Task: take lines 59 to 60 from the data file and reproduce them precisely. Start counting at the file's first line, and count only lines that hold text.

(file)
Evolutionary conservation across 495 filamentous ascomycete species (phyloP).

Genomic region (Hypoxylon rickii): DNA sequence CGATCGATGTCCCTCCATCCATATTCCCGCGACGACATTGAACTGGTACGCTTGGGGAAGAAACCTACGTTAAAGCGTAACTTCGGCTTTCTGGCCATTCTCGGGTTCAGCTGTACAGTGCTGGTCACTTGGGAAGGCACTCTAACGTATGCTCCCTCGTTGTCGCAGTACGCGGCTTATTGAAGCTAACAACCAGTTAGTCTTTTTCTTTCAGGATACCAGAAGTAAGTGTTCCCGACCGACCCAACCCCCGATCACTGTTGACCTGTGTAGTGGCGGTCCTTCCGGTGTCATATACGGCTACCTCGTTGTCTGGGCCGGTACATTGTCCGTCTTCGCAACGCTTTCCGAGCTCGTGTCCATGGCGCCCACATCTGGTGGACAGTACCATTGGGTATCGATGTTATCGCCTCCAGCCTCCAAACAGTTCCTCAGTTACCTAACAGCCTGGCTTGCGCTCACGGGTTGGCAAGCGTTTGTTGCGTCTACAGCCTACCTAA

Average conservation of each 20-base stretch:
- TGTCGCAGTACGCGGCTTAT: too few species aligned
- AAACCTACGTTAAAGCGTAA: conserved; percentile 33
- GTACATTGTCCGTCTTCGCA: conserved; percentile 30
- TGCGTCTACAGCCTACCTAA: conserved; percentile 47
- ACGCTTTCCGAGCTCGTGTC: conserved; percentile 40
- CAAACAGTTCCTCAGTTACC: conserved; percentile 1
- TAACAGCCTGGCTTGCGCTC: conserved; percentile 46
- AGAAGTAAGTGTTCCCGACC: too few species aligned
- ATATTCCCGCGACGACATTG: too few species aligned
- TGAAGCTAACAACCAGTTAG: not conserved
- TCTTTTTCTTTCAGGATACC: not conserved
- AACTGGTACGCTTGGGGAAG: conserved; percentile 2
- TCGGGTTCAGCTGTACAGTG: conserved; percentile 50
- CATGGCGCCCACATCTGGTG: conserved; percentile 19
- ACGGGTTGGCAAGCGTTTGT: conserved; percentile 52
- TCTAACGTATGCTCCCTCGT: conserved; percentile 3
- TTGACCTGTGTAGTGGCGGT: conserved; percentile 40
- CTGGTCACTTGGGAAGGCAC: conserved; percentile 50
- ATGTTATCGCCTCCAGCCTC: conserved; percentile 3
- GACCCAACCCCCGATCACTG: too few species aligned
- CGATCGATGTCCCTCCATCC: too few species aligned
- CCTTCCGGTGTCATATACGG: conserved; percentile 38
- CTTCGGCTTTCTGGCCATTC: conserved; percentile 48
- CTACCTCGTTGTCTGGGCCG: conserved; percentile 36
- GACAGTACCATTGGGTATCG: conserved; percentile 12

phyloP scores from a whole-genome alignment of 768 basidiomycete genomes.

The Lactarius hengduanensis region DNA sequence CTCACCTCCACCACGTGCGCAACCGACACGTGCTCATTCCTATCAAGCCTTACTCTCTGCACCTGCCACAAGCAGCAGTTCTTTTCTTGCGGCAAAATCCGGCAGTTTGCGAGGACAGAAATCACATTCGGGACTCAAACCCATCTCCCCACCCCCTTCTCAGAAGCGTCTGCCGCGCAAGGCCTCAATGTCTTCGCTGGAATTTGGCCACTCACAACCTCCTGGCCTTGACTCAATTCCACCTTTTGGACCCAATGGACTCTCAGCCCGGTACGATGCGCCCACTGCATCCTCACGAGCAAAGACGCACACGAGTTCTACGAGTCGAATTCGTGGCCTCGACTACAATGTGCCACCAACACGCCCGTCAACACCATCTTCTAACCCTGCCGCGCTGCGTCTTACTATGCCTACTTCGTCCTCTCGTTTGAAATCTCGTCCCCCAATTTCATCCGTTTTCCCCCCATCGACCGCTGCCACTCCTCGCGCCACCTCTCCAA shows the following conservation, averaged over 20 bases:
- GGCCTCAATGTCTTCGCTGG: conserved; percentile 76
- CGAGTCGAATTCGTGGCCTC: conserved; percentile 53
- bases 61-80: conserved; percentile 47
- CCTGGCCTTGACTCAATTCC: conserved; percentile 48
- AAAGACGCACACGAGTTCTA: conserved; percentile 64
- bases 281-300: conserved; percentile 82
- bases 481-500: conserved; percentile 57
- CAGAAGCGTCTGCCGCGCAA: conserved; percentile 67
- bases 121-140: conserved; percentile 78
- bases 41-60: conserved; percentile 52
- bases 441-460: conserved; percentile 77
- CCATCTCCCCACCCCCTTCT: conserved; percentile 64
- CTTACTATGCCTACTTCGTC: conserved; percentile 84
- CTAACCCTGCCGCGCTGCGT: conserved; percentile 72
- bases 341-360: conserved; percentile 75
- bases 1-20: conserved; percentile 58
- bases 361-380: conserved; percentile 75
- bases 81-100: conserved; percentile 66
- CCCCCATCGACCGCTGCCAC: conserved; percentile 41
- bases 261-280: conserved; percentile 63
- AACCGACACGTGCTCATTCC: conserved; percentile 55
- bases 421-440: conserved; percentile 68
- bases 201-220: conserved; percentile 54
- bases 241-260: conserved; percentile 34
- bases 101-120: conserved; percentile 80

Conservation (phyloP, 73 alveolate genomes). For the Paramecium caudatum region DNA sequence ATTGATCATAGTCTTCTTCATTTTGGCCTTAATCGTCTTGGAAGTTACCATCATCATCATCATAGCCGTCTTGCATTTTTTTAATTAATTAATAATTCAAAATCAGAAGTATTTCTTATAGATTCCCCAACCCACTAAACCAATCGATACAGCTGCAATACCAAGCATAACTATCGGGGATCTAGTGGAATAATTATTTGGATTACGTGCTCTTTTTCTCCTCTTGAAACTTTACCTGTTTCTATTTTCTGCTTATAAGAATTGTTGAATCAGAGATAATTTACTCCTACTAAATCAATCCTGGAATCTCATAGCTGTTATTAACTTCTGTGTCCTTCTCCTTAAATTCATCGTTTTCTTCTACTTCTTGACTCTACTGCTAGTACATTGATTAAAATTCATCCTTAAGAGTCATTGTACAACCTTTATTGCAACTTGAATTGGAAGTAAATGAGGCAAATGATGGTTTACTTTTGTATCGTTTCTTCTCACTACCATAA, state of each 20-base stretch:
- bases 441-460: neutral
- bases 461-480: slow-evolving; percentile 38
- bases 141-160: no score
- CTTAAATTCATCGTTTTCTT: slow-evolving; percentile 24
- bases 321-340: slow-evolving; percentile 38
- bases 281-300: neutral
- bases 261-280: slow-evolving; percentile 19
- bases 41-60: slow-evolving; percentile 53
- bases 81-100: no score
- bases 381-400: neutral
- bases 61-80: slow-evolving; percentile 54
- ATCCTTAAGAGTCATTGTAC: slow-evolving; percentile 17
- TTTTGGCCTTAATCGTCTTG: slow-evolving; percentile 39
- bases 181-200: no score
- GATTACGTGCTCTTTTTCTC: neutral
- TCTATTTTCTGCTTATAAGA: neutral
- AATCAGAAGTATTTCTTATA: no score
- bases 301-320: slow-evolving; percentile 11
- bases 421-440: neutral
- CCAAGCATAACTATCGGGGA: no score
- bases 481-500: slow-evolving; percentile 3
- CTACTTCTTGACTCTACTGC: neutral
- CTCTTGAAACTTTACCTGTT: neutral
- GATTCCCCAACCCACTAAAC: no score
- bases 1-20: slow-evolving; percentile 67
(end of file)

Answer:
- bases 141-160: no score
- CTTAAATTCATCGTTTTCTT: slow-evolving; percentile 24